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What's the Catch? 3 Perceived Disadvantages of Cloud Computing

By now, we've all heard about the benefits the cloud can potentially offer. From improved accessibility and scalability to increased productivity, it seems the cloud can do it all. But, all of these cloud computing accolades may leave you wondering, "What's the catch?"

It's not just you asking if it's too good to be true. So, let's get to the bottom of the disadvantages put forth about cloud computing, and how they could impact your business.

"The cloud is still new technology"

One often-cited concern is this so-called "new" technology. That line of thinking still exists despite businesses having used cloud environments before they were ever referred to as such. Now, adding on the several years "cloud" has been around, its utilization has only increased.

"The vast majority of organizations today are currently using the cloud."

According to RightScale's 2015 State of the Cloud Report, the vast majority of organizations today – 93 percent – are currently using the cloud. This includes 30 percent solely leveraging public cloud environments, 5 percent using only private cloud platforms and 58 percent with a hybrid mix in place.

By now, the cloud isn't new – and the market will only get bigger. Allied Research predicted that by 2020, the global cloud service market will reach a staggering $555 billion. The cloud has become a staple of corporate connectivity, and will remain so for years to come.

"Security is still a struggle"

Information Age reported earlier this year that many decision-makers still harbor concerns about the security of cloud environments. Overall, nearly half said they were "very or extremely anxious" about the implications of cloud security. In addition, 76 percent said security is still the top concern, and 41 percent think cloud services are "inherently insecure."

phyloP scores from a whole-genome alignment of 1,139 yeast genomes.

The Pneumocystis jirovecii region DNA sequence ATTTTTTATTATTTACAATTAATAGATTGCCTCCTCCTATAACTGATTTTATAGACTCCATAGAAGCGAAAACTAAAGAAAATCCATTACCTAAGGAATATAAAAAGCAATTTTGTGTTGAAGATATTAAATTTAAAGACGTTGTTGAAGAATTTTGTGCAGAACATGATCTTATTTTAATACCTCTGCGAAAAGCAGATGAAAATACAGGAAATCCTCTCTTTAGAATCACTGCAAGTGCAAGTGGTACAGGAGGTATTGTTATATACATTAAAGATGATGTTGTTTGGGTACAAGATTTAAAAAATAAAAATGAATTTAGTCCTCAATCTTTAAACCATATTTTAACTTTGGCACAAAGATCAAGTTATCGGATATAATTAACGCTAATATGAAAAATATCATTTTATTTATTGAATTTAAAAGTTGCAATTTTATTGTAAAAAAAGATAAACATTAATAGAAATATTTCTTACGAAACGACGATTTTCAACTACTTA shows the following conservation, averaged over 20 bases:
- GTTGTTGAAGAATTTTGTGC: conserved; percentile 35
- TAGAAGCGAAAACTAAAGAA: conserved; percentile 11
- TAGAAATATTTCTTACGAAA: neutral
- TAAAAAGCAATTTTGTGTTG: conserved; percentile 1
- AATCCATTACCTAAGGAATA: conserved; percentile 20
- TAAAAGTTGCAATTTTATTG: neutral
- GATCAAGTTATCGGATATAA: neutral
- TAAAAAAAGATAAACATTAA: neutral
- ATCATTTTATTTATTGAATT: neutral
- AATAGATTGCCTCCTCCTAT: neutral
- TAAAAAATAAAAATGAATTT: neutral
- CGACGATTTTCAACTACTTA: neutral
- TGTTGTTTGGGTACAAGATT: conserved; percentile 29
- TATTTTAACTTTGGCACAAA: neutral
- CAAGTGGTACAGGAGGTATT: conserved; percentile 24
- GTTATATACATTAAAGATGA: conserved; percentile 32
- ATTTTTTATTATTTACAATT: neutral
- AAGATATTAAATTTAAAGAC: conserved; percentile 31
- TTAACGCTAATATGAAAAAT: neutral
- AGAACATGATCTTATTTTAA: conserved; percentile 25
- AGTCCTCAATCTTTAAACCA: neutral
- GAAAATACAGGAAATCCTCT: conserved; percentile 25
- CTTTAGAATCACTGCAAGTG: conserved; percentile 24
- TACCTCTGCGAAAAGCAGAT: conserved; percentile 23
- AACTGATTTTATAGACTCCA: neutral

Some of these concerns may stem from the fact that, for years, it was common practice to maintain sensitive data within an on-premises environment. Migrating assets to a service provider's environment requires a considerable amount of trust, particularly within regulation-heavy industries like health care and financial services.

However, a cloud environment it is not inherently less secure than a traditional on-premises platform. Many cloud providers specialize in offering services that are fully aligned with industry compliance rules. And unlike internal IT teams, a cloud vendor's main function is the storage, protection, maintenance and upkeep of its cloud platforms.

Cloud environments are actually more secure than traditional, on-premise platforms.
Cloud environments are actually more secure than traditional, on-premises platforms.

Company IT teams, on the other hand, have a whole host of other projects on their plates – from rolling out new applications, to troubleshooting existing systems and ensuring the network is operating correctly. These initiatives could be given priority over the company's on-premises environments, taking IT employees' focus. Cloud providers, on the other hand, are completely dedicated to their clients' cloud environments and have the specialized expertise on hand to ensure systems are fully patched and any vulnerabilities are immediately addressed.

"[T]hose who build cloud-based platforms for enterprises typically focus more on security and governance than those who build systems that will exist inside firewalls," industry expert David Linthicum wrote for TechTarget. "Systems built without the same rigor around security won't be as secure."

"Cloud computing isn't right for everyone"

Finally, there's still a belief among some that cloud computing simply isn't for them. This could be for a whole host of reasons, depending on the organization and its needs – decision-makers may believe their company is too small or too new to benefit from the cloud, or that the data they have is simply too sensitive.

Whatever the case, there are types and flavors of cloud available today that can suit any unique enterprise need. From startups needing support for their website, to large enterprises needing Microsoft solutions, to e-commerce companies needing solutions for their online stores, there are cloud resources to fit any pain point and budget. Decision-makers simply need to find a cloud hosting partner with a robust service portfolio that can help create a custom cloud plan just for their business.

Hostway, a leading provider of hosting services, has an array of cloud solutions available, including those mentioned above and more. To create a service plan that works for you and your company, contact Hostway today.